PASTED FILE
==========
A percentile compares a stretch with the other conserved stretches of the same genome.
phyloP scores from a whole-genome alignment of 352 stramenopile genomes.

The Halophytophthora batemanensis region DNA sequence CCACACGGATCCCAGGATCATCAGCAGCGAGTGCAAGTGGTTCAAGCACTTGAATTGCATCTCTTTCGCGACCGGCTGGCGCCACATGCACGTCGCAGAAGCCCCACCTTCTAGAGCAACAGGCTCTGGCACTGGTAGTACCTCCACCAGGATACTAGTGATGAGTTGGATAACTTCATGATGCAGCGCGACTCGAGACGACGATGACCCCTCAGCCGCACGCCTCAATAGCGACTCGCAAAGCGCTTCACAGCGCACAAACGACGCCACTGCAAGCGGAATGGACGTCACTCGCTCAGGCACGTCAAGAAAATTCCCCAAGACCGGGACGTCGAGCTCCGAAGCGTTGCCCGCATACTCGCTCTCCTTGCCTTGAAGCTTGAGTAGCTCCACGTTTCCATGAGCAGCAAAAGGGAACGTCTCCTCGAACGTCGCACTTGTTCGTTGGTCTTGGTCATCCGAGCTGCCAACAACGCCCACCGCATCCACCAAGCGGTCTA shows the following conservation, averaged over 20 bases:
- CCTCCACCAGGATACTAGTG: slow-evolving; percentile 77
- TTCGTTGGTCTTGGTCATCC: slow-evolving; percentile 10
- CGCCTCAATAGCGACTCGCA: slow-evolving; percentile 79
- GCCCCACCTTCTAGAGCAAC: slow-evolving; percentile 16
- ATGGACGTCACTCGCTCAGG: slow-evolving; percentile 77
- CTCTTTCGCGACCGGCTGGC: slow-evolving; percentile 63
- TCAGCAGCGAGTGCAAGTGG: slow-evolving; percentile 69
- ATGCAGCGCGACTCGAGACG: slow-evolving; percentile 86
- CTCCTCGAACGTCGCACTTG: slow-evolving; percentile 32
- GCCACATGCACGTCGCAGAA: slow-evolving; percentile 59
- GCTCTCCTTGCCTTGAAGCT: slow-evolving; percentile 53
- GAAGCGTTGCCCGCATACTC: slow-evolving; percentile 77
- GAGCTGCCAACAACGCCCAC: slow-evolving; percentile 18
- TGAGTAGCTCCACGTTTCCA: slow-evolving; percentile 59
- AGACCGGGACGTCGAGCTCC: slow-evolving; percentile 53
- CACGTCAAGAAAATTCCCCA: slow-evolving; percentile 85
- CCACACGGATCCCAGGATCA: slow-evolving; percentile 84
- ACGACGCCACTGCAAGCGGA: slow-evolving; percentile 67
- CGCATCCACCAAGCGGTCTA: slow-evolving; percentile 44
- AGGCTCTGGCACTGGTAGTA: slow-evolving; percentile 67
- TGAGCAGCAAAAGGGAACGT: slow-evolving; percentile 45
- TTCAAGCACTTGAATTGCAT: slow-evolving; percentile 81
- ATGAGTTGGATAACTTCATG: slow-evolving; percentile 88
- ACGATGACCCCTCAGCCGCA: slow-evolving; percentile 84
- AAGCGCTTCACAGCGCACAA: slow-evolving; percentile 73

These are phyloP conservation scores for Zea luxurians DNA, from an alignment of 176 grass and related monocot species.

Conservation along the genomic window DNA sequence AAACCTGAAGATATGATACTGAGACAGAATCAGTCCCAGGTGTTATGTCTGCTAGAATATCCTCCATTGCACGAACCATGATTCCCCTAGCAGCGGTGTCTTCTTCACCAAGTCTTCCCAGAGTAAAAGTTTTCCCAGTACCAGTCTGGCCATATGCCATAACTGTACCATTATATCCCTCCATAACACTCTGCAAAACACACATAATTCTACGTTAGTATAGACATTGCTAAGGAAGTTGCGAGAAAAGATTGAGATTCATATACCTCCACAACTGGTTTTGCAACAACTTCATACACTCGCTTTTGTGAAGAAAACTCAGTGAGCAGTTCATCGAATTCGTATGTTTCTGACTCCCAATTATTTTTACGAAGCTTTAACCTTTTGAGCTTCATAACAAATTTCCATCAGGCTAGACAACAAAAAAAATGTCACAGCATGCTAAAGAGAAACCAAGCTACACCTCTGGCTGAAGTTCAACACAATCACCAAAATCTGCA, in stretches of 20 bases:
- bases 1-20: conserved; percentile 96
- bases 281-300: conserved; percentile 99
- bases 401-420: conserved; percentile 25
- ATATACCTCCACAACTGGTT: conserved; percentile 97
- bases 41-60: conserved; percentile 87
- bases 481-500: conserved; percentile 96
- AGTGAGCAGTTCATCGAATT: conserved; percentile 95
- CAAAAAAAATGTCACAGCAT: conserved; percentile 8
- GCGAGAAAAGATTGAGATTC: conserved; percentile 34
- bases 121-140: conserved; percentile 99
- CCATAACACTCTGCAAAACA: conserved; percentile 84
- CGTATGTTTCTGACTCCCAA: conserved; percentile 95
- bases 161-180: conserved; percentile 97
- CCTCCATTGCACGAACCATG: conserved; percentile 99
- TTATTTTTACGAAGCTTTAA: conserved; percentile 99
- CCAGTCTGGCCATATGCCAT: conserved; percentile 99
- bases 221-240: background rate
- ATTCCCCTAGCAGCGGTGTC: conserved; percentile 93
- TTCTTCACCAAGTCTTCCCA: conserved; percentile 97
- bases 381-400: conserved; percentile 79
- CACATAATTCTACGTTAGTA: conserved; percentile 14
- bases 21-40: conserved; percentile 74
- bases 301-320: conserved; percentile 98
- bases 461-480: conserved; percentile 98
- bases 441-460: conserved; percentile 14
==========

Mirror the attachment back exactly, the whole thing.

A percentile compares a stretch with the other conserved stretches of the same genome.
phyloP scores from a whole-genome alignment of 352 stramenopile genomes.

The Halophytophthora batemanensis region DNA sequence CCACACGGATCCCAGGATCATCAGCAGCGAGTGCAAGTGGTTCAAGCACTTGAATTGCATCTCTTTCGCGACCGGCTGGCGCCACATGCACGTCGCAGAAGCCCCACCTTCTAGAGCAACAGGCTCTGGCACTGGTAGTACCTCCACCAGGATACTAGTGATGAGTTGGATAACTTCATGATGCAGCGCGACTCGAGACGACGATGACCCCTCAGCCGCACGCCTCAATAGCGACTCGCAAAGCGCTTCACAGCGCACAAACGACGCCACTGCAAGCGGAATGGACGTCACTCGCTCAGGCACGTCAAGAAAATTCCCCAAGACCGGGACGTCGAGCTCCGAAGCGTTGCCCGCATACTCGCTCTCCTTGCCTTGAAGCTTGAGTAGCTCCACGTTTCCATGAGCAGCAAAAGGGAACGTCTCCTCGAACGTCGCACTTGTTCGTTGGTCTTGGTCATCCGAGCTGCCAACAACGCCCACCGCATCCACCAAGCGGTCTA shows the following conservation, averaged over 20 bases:
- CCTCCACCAGGATACTAGTG: slow-evolving; percentile 77
- TTCGTTGGTCTTGGTCATCC: slow-evolving; percentile 10
- CGCCTCAATAGCGACTCGCA: slow-evolving; percentile 79
- GCCCCACCTTCTAGAGCAAC: slow-evolving; percentile 16
- ATGGACGTCACTCGCTCAGG: slow-evolving; percentile 77
- CTCTTTCGCGACCGGCTGGC: slow-evolving; percentile 63
- TCAGCAGCGAGTGCAAGTGG: slow-evolving; percentile 69
- ATGCAGCGCGACTCGAGACG: slow-evolving; percentile 86
- CTCCTCGAACGTCGCACTTG: slow-evolving; percentile 32
- GCCACATGCACGTCGCAGAA: slow-evolving; percentile 59
- GCTCTCCTTGCCTTGAAGCT: slow-evolving; percentile 53
- GAAGCGTTGCCCGCATACTC: slow-evolving; percentile 77
- GAGCTGCCAACAACGCCCAC: slow-evolving; percentile 18
- TGAGTAGCTCCACGTTTCCA: slow-evolving; percentile 59
- AGACCGGGACGTCGAGCTCC: slow-evolving; percentile 53
- CACGTCAAGAAAATTCCCCA: slow-evolving; percentile 85
- CCACACGGATCCCAGGATCA: slow-evolving; percentile 84
- ACGACGCCACTGCAAGCGGA: slow-evolving; percentile 67
- CGCATCCACCAAGCGGTCTA: slow-evolving; percentile 44
- AGGCTCTGGCACTGGTAGTA: slow-evolving; percentile 67
- TGAGCAGCAAAAGGGAACGT: slow-evolving; percentile 45
- TTCAAGCACTTGAATTGCAT: slow-evolving; percentile 81
- ATGAGTTGGATAACTTCATG: slow-evolving; percentile 88
- ACGATGACCCCTCAGCCGCA: slow-evolving; percentile 84
- AAGCGCTTCACAGCGCACAA: slow-evolving; percentile 73

These are phyloP conservation scores for Zea luxurians DNA, from an alignment of 176 grass and related monocot species.

Conservation along the genomic window DNA sequence AAACCTGAAGATATGATACTGAGACAGAATCAGTCCCAGGTGTTATGTCTGCTAGAATATCCTCCATTGCACGAACCATGATTCCCCTAGCAGCGGTGTCTTCTTCACCAAGTCTTCCCAGAGTAAAAGTTTTCCCAGTACCAGTCTGGCCATATGCCATAACTGTACCATTATATCCCTCCATAACACTCTGCAAAACACACATAATTCTACGTTAGTATAGACATTGCTAAGGAAGTTGCGAGAAAAGATTGAGATTCATATACCTCCACAACTGGTTTTGCAACAACTTCATACACTCGCTTTTGTGAAGAAAACTCAGTGAGCAGTTCATCGAATTCGTATGTTTCTGACTCCCAATTATTTTTACGAAGCTTTAACCTTTTGAGCTTCATAACAAATTTCCATCAGGCTAGACAACAAAAAAAATGTCACAGCATGCTAAAGAGAAACCAAGCTACACCTCTGGCTGAAGTTCAACACAATCACCAAAATCTGCA, in stretches of 20 bases:
- bases 1-20: conserved; percentile 96
- bases 281-300: conserved; percentile 99
- bases 401-420: conserved; percentile 25
- ATATACCTCCACAACTGGTT: conserved; percentile 97
- bases 41-60: conserved; percentile 87
- bases 481-500: conserved; percentile 96
- AGTGAGCAGTTCATCGAATT: conserved; percentile 95
- CAAAAAAAATGTCACAGCAT: conserved; percentile 8
- GCGAGAAAAGATTGAGATTC: conserved; percentile 34
- bases 121-140: conserved; percentile 99
- CCATAACACTCTGCAAAACA: conserved; percentile 84
- CGTATGTTTCTGACTCCCAA: conserved; percentile 95
- bases 161-180: conserved; percentile 97
- CCTCCATTGCACGAACCATG: conserved; percentile 99
- TTATTTTTACGAAGCTTTAA: conserved; percentile 99
- CCAGTCTGGCCATATGCCAT: conserved; percentile 99
- bases 221-240: background rate
- ATTCCCCTAGCAGCGGTGTC: conserved; percentile 93
- TTCTTCACCAAGTCTTCCCA: conserved; percentile 97
- bases 381-400: conserved; percentile 79
- CACATAATTCTACGTTAGTA: conserved; percentile 14
- bases 21-40: conserved; percentile 74
- bases 301-320: conserved; percentile 98
- bases 461-480: conserved; percentile 98
- bases 441-460: conserved; percentile 14